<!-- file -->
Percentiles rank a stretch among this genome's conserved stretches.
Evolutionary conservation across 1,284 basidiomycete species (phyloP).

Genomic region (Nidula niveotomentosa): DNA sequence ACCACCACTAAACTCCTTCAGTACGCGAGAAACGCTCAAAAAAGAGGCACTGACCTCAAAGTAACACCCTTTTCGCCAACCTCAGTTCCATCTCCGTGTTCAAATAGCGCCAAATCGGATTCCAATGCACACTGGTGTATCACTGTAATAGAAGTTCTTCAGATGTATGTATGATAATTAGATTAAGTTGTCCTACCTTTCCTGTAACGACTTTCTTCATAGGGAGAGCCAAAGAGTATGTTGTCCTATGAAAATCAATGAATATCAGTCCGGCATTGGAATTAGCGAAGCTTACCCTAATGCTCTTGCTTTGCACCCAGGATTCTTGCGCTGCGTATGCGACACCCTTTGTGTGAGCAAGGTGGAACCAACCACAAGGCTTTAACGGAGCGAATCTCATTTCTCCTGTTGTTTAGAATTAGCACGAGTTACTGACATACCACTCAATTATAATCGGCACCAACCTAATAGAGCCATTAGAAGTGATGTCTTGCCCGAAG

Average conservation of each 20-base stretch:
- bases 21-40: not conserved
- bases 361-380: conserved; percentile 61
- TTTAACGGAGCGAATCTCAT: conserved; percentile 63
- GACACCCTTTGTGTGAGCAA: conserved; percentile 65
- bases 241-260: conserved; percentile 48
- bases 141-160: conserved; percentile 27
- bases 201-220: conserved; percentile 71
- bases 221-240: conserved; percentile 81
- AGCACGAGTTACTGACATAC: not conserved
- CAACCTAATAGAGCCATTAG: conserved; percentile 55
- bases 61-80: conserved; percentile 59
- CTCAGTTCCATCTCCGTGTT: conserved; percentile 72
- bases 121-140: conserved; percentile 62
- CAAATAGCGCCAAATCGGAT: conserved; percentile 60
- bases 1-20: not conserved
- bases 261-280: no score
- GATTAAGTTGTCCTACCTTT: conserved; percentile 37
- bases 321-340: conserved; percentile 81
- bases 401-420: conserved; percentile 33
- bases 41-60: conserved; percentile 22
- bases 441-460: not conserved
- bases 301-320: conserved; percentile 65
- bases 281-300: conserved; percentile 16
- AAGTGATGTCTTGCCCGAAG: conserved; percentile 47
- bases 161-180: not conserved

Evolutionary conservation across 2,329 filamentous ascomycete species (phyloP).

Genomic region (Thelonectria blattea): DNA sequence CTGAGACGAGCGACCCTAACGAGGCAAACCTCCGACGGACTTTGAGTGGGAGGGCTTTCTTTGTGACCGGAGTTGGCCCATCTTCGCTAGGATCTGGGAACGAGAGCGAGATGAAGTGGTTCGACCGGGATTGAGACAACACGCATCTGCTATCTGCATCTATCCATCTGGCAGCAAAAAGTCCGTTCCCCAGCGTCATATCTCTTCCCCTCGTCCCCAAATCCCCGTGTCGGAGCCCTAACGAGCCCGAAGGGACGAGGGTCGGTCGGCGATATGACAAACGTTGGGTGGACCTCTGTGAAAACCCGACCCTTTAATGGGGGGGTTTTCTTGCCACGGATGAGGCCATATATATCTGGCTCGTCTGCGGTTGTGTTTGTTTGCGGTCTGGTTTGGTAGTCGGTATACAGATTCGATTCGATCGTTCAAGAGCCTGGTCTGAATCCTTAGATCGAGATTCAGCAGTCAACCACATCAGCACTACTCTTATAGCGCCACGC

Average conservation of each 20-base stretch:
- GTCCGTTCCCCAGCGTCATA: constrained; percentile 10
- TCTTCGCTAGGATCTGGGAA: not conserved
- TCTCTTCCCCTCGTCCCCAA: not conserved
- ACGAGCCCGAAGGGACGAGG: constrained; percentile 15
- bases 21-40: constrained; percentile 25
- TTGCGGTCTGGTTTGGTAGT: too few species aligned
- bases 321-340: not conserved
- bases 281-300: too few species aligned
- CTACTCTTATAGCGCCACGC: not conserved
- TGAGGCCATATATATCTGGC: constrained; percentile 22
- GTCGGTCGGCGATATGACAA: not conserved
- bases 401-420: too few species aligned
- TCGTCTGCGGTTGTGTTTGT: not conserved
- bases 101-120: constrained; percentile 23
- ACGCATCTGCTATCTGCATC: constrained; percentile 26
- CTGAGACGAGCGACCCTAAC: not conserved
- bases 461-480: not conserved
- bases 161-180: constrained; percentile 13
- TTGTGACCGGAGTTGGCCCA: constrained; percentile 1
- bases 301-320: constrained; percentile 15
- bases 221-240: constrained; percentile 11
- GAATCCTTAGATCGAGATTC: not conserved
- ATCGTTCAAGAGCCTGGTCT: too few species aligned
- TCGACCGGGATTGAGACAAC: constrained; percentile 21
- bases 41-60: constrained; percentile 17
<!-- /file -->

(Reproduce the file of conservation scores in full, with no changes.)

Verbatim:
Percentiles rank a stretch among this genome's conserved stretches.
Evolutionary conservation across 1,284 basidiomycete species (phyloP).

Genomic region (Nidula niveotomentosa): DNA sequence ACCACCACTAAACTCCTTCAGTACGCGAGAAACGCTCAAAAAAGAGGCACTGACCTCAAAGTAACACCCTTTTCGCCAACCTCAGTTCCATCTCCGTGTTCAAATAGCGCCAAATCGGATTCCAATGCACACTGGTGTATCACTGTAATAGAAGTTCTTCAGATGTATGTATGATAATTAGATTAAGTTGTCCTACCTTTCCTGTAACGACTTTCTTCATAGGGAGAGCCAAAGAGTATGTTGTCCTATGAAAATCAATGAATATCAGTCCGGCATTGGAATTAGCGAAGCTTACCCTAATGCTCTTGCTTTGCACCCAGGATTCTTGCGCTGCGTATGCGACACCCTTTGTGTGAGCAAGGTGGAACCAACCACAAGGCTTTAACGGAGCGAATCTCATTTCTCCTGTTGTTTAGAATTAGCACGAGTTACTGACATACCACTCAATTATAATCGGCACCAACCTAATAGAGCCATTAGAAGTGATGTCTTGCCCGAAG

Average conservation of each 20-base stretch:
- bases 21-40: not conserved
- bases 361-380: conserved; percentile 61
- TTTAACGGAGCGAATCTCAT: conserved; percentile 63
- GACACCCTTTGTGTGAGCAA: conserved; percentile 65
- bases 241-260: conserved; percentile 48
- bases 141-160: conserved; percentile 27
- bases 201-220: conserved; percentile 71
- bases 221-240: conserved; percentile 81
- AGCACGAGTTACTGACATAC: not conserved
- CAACCTAATAGAGCCATTAG: conserved; percentile 55
- bases 61-80: conserved; percentile 59
- CTCAGTTCCATCTCCGTGTT: conserved; percentile 72
- bases 121-140: conserved; percentile 62
- CAAATAGCGCCAAATCGGAT: conserved; percentile 60
- bases 1-20: not conserved
- bases 261-280: no score
- GATTAAGTTGTCCTACCTTT: conserved; percentile 37
- bases 321-340: conserved; percentile 81
- bases 401-420: conserved; percentile 33
- bases 41-60: conserved; percentile 22
- bases 441-460: not conserved
- bases 301-320: conserved; percentile 65
- bases 281-300: conserved; percentile 16
- AAGTGATGTCTTGCCCGAAG: conserved; percentile 47
- bases 161-180: not conserved

Evolutionary conservation across 2,329 filamentous ascomycete species (phyloP).

Genomic region (Thelonectria blattea): DNA sequence CTGAGACGAGCGACCCTAACGAGGCAAACCTCCGACGGACTTTGAGTGGGAGGGCTTTCTTTGTGACCGGAGTTGGCCCATCTTCGCTAGGATCTGGGAACGAGAGCGAGATGAAGTGGTTCGACCGGGATTGAGACAACACGCATCTGCTATCTGCATCTATCCATCTGGCAGCAAAAAGTCCGTTCCCCAGCGTCATATCTCTTCCCCTCGTCCCCAAATCCCCGTGTCGGAGCCCTAACGAGCCCGAAGGGACGAGGGTCGGTCGGCGATATGACAAACGTTGGGTGGACCTCTGTGAAAACCCGACCCTTTAATGGGGGGGTTTTCTTGCCACGGATGAGGCCATATATATCTGGCTCGTCTGCGGTTGTGTTTGTTTGCGGTCTGGTTTGGTAGTCGGTATACAGATTCGATTCGATCGTTCAAGAGCCTGGTCTGAATCCTTAGATCGAGATTCAGCAGTCAACCACATCAGCACTACTCTTATAGCGCCACGC

Average conservation of each 20-base stretch:
- GTCCGTTCCCCAGCGTCATA: constrained; percentile 10
- TCTTCGCTAGGATCTGGGAA: not conserved
- TCTCTTCCCCTCGTCCCCAA: not conserved
- ACGAGCCCGAAGGGACGAGG: constrained; percentile 15
- bases 21-40: constrained; percentile 25
- TTGCGGTCTGGTTTGGTAGT: too few species aligned
- bases 321-340: not conserved
- bases 281-300: too few species aligned
- CTACTCTTATAGCGCCACGC: not conserved
- TGAGGCCATATATATCTGGC: constrained; percentile 22
- GTCGGTCGGCGATATGACAA: not conserved
- bases 401-420: too few species aligned
- TCGTCTGCGGTTGTGTTTGT: not conserved
- bases 101-120: constrained; percentile 23
- ACGCATCTGCTATCTGCATC: constrained; percentile 26
- CTGAGACGAGCGACCCTAAC: not conserved
- bases 461-480: not conserved
- bases 161-180: constrained; percentile 13
- TTGTGACCGGAGTTGGCCCA: constrained; percentile 1
- bases 301-320: constrained; percentile 15
- bases 221-240: constrained; percentile 11
- GAATCCTTAGATCGAGATTC: not conserved
- ATCGTTCAAGAGCCTGGTCT: too few species aligned
- TCGACCGGGATTGAGACAAC: constrained; percentile 21
- bases 41-60: constrained; percentile 17